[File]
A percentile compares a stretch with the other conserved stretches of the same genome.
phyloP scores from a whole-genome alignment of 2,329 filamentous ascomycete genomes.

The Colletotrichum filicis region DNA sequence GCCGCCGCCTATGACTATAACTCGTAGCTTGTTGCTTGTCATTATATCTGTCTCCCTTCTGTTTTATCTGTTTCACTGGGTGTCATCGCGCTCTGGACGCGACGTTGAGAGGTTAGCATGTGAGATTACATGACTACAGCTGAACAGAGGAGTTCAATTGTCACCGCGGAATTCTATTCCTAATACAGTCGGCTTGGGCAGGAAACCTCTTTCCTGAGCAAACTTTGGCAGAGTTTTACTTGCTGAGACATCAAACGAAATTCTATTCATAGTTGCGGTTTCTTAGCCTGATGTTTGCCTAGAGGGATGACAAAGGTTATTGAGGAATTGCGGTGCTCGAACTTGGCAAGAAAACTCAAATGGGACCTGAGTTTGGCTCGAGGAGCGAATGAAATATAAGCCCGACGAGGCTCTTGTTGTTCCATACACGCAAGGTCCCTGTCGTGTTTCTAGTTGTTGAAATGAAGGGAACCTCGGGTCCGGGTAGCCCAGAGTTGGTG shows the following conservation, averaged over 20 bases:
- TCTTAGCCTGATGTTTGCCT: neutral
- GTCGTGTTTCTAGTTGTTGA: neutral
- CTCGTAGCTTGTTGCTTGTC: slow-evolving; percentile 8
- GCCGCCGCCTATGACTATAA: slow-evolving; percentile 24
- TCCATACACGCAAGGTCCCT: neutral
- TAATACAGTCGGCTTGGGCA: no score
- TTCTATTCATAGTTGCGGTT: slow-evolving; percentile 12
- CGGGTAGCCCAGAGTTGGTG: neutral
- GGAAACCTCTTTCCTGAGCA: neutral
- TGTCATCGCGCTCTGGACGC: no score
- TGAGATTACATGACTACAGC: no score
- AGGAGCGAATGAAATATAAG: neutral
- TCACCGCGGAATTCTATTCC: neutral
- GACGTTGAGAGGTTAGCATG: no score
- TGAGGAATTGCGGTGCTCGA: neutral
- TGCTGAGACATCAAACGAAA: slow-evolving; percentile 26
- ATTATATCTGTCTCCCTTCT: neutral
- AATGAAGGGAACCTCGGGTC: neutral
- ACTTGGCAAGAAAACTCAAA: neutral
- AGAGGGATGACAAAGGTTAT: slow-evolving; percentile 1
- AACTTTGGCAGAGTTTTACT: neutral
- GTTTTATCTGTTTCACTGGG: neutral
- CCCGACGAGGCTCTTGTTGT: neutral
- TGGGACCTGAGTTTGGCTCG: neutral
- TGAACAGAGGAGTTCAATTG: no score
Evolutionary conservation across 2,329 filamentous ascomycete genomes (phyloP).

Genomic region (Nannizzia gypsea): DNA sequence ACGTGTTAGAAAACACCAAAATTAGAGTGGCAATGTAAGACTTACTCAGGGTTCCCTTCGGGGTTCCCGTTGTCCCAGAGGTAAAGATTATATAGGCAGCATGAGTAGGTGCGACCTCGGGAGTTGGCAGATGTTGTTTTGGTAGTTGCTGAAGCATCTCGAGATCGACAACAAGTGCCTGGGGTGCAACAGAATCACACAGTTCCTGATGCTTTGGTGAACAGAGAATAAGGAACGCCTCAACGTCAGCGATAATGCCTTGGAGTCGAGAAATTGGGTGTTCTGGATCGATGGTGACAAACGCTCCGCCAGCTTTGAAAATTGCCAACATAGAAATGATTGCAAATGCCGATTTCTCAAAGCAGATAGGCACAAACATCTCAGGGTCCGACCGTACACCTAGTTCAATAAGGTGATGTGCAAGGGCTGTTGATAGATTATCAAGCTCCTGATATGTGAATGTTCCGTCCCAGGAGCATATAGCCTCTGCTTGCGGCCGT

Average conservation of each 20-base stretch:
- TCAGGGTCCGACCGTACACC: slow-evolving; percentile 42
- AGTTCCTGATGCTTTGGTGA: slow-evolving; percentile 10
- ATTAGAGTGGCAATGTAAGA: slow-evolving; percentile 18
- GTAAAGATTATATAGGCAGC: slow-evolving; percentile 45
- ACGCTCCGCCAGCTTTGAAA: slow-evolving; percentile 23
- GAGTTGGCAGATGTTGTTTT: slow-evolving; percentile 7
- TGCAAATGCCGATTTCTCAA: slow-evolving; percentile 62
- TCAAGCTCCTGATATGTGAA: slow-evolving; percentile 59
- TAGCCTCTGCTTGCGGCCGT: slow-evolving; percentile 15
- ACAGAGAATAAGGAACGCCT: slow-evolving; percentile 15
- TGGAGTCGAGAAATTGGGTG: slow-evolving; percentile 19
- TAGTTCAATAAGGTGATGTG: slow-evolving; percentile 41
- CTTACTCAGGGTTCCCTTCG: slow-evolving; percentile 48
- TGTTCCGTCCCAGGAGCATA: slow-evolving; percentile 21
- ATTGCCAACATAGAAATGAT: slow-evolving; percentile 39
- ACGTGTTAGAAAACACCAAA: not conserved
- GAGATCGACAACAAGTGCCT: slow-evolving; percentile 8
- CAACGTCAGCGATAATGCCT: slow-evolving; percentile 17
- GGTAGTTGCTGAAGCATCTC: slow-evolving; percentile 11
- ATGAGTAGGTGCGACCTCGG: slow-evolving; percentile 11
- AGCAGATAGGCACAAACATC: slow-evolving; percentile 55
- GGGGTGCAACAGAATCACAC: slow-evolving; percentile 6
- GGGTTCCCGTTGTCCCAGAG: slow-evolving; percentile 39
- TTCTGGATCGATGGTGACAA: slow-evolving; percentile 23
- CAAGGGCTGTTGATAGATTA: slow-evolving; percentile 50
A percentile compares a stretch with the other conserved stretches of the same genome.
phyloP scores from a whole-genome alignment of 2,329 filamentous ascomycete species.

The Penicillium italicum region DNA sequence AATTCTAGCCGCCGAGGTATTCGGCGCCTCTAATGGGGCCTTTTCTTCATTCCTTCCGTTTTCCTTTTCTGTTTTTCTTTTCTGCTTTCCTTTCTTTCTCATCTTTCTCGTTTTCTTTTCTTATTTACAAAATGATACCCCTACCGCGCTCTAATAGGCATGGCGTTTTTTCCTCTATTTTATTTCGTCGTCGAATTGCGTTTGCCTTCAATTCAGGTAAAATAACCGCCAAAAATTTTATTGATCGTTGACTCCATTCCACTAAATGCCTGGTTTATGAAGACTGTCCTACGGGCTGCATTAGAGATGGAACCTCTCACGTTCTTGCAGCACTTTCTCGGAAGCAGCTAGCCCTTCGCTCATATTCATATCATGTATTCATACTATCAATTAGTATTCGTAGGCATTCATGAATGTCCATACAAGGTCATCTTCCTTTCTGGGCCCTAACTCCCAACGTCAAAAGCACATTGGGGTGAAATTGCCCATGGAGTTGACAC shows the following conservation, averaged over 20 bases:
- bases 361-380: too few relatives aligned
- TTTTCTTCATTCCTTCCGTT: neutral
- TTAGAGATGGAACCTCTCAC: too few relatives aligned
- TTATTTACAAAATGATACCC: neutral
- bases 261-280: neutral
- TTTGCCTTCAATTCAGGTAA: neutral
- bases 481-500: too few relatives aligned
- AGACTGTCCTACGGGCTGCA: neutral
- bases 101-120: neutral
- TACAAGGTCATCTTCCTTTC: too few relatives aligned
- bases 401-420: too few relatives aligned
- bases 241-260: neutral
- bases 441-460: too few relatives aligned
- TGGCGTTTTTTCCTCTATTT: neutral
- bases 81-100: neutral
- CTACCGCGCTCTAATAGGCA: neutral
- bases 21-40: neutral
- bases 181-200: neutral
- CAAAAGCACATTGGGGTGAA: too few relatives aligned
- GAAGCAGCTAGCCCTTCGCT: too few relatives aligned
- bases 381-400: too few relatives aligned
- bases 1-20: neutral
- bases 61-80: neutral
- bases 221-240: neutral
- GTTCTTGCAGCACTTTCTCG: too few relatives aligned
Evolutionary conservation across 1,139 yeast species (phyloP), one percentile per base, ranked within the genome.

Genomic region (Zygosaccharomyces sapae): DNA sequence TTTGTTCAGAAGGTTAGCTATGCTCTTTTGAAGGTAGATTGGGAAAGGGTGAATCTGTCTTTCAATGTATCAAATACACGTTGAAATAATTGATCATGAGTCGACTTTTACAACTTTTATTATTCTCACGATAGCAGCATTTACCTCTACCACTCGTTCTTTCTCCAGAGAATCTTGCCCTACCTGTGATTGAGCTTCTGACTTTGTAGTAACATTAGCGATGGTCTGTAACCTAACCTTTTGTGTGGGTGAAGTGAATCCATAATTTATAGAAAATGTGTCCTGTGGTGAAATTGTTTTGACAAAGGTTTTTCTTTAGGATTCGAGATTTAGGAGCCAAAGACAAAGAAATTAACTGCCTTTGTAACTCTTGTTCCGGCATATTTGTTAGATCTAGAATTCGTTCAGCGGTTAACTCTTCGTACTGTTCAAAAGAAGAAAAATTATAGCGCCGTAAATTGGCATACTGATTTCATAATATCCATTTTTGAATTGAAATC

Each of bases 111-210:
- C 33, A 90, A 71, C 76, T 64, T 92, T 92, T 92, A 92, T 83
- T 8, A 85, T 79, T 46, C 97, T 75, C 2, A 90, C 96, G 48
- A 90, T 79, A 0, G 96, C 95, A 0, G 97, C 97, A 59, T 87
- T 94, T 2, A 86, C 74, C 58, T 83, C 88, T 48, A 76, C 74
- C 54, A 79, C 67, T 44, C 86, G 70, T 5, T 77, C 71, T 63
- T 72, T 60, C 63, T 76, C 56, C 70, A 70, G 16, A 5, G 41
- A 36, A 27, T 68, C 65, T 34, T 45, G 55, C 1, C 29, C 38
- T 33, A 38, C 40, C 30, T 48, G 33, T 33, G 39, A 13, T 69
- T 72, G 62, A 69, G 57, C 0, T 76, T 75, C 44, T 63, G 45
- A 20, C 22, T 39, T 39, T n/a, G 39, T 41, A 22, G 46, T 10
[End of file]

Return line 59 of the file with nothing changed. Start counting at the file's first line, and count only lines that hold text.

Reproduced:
The Penicillium italicum region DNA sequence AATTCTAGCCGCCGAGGTATTCGGCGCCTCTAATGGGGCCTTTTCTTCATTCCTTCCGTTTTCCTTTTCTGTTTTTCTTTTCTGCTTTCCTTTCTTTCTCATCTTTCTCGTTTTCTTTTCTTATTTACAAAATGATACCCCTACCGCGCTCTAATAGGCATGGCGTTTTTTCCTCTATTTTATTTCGTCGTCGAATTGCGTTTGCCTTCAATTCAGGTAAAATAACCGCCAAAAATTTTATTGATCGTTGACTCCATTCCACTAAATGCCTGGTTTATGAAGACTGTCCTACGGGCTGCATTAGAGATGGAACCTCTCACGTTCTTGCAGCACTTTCTCGGAAGCAGCTAGCCCTTCGCTCATATTCATATCATGTATTCATACTATCAATTAGTATTCGTAGGCATTCATGAATGTCCATACAAGGTCATCTTCCTTTCTGGGCCCTAACTCCCAACGTCAAAAGCACATTGGGGTGAAATTGCCCATGGAGTTGACAC shows the following conservation, averaged over 20 bases: